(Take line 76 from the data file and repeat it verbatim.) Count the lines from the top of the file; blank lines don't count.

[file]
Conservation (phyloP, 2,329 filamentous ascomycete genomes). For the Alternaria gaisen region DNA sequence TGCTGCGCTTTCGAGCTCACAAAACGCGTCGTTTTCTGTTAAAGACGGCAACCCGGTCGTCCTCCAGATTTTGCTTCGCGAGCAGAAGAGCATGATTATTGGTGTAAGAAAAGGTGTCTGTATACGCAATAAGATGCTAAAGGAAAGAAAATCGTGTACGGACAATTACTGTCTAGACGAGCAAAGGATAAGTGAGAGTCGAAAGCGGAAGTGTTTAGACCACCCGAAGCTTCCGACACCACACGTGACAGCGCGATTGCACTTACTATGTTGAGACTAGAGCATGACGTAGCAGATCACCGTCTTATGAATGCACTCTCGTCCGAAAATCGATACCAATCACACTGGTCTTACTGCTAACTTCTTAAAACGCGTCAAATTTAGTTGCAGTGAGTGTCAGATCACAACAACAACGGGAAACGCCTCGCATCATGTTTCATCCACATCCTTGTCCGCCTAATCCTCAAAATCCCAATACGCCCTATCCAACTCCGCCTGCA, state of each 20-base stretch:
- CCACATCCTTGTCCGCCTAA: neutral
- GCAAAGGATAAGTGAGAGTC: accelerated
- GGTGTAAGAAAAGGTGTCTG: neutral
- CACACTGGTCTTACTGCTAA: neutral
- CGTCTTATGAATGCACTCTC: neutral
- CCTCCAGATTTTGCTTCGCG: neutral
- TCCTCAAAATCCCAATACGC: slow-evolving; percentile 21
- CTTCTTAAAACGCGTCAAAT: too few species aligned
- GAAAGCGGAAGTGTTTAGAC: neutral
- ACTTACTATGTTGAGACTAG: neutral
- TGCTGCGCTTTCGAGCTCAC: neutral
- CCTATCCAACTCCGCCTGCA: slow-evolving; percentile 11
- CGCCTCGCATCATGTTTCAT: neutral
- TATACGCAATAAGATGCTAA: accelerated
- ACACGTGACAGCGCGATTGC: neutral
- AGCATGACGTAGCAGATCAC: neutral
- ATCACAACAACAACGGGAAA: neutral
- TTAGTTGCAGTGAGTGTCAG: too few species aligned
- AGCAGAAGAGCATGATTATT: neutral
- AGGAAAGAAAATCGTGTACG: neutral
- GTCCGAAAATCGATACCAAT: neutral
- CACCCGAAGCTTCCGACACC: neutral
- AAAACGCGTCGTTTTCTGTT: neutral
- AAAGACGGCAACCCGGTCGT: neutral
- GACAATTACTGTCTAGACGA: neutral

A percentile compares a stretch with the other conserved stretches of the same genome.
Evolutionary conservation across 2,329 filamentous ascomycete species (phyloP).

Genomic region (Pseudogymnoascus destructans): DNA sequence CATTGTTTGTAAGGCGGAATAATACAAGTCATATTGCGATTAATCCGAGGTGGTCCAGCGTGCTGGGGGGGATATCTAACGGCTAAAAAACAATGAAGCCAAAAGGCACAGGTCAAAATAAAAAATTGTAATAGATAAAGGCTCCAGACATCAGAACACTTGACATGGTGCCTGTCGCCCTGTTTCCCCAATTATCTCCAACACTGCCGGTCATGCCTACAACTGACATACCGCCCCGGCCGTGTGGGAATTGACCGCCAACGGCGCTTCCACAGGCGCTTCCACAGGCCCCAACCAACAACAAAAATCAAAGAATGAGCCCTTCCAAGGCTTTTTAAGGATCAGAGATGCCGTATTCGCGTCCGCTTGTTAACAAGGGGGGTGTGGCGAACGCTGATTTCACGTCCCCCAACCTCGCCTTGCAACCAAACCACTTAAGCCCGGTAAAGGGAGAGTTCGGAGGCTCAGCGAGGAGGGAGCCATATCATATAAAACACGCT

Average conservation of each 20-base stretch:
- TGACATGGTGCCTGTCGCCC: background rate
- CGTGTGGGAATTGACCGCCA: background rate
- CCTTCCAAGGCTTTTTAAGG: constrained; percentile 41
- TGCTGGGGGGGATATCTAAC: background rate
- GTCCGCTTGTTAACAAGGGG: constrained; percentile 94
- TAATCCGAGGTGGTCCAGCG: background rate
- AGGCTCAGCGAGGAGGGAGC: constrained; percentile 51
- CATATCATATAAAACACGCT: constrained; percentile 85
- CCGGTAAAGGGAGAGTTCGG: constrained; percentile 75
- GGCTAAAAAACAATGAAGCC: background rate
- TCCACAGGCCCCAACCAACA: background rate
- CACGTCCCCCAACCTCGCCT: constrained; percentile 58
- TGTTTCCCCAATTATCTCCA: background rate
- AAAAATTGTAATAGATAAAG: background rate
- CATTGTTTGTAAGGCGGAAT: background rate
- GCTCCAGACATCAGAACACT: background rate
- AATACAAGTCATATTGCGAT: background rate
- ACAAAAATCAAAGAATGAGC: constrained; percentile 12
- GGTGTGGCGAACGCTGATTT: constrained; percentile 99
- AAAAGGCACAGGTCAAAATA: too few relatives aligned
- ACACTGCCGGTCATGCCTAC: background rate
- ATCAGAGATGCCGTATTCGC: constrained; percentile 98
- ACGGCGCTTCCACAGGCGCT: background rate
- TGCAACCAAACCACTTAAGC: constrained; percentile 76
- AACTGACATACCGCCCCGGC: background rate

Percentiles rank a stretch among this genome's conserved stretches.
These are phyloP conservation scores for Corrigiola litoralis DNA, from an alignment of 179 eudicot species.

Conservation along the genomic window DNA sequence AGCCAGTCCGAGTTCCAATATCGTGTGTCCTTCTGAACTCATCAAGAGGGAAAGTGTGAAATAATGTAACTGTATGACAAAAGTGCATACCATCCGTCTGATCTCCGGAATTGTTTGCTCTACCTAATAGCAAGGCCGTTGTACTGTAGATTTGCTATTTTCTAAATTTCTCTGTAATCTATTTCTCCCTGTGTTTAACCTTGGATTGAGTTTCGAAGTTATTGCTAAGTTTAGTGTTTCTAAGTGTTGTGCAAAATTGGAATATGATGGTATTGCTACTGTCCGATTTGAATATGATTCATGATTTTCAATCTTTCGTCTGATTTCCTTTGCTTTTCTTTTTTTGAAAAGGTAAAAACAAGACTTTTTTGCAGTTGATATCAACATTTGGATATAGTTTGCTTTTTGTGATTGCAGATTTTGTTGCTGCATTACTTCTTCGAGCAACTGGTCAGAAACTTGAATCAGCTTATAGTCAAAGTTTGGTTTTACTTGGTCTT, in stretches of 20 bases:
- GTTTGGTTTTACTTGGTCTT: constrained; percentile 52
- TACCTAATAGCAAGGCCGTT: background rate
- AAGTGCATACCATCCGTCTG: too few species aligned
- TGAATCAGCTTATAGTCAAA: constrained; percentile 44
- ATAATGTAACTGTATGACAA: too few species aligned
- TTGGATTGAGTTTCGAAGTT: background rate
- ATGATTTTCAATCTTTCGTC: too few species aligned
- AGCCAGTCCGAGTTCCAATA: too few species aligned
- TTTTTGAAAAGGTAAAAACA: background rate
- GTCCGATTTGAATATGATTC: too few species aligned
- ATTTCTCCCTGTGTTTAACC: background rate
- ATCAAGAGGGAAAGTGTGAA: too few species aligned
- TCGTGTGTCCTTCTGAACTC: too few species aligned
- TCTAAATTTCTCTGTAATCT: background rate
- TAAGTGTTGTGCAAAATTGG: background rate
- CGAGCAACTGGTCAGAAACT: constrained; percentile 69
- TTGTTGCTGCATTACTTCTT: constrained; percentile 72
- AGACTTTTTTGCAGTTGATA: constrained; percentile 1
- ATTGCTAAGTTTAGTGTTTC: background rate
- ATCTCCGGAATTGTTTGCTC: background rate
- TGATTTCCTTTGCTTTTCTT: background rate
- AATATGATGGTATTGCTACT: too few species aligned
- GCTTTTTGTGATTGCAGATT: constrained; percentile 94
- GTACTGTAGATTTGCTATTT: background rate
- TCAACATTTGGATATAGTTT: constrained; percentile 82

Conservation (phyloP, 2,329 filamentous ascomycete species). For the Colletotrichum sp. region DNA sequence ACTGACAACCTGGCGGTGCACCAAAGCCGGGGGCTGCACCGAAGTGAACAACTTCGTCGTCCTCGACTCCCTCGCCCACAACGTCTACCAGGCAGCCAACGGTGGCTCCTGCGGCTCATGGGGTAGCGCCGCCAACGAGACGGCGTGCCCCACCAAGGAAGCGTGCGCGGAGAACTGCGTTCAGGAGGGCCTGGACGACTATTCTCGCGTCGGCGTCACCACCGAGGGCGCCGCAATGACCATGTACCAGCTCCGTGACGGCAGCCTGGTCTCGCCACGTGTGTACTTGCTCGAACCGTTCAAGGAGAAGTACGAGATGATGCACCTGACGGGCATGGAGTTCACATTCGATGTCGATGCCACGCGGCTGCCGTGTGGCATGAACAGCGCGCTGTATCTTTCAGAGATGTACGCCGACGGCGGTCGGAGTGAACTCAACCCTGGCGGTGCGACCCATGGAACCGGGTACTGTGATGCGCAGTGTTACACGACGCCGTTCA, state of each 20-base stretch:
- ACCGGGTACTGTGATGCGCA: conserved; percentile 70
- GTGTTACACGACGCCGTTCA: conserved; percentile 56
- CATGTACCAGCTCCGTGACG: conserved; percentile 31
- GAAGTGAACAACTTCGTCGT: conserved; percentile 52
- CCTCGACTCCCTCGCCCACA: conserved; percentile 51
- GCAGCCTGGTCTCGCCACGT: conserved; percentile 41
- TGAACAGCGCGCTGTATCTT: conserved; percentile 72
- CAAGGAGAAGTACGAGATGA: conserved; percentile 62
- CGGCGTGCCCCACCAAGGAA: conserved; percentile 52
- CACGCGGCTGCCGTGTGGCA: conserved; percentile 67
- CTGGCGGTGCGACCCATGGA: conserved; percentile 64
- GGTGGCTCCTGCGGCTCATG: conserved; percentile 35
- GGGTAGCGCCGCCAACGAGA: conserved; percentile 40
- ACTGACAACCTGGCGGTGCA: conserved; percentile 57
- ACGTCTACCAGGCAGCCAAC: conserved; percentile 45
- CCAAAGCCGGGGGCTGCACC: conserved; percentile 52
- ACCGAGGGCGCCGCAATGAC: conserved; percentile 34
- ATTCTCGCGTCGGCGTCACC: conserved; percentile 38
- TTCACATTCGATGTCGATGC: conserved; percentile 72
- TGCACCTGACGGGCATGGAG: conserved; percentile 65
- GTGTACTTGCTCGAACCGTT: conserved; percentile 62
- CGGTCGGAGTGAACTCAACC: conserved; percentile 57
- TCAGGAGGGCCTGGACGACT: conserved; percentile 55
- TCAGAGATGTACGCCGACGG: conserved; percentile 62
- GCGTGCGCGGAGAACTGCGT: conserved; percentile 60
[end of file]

- AGACTTTTTTGCAGTTGATA: constrained; percentile 1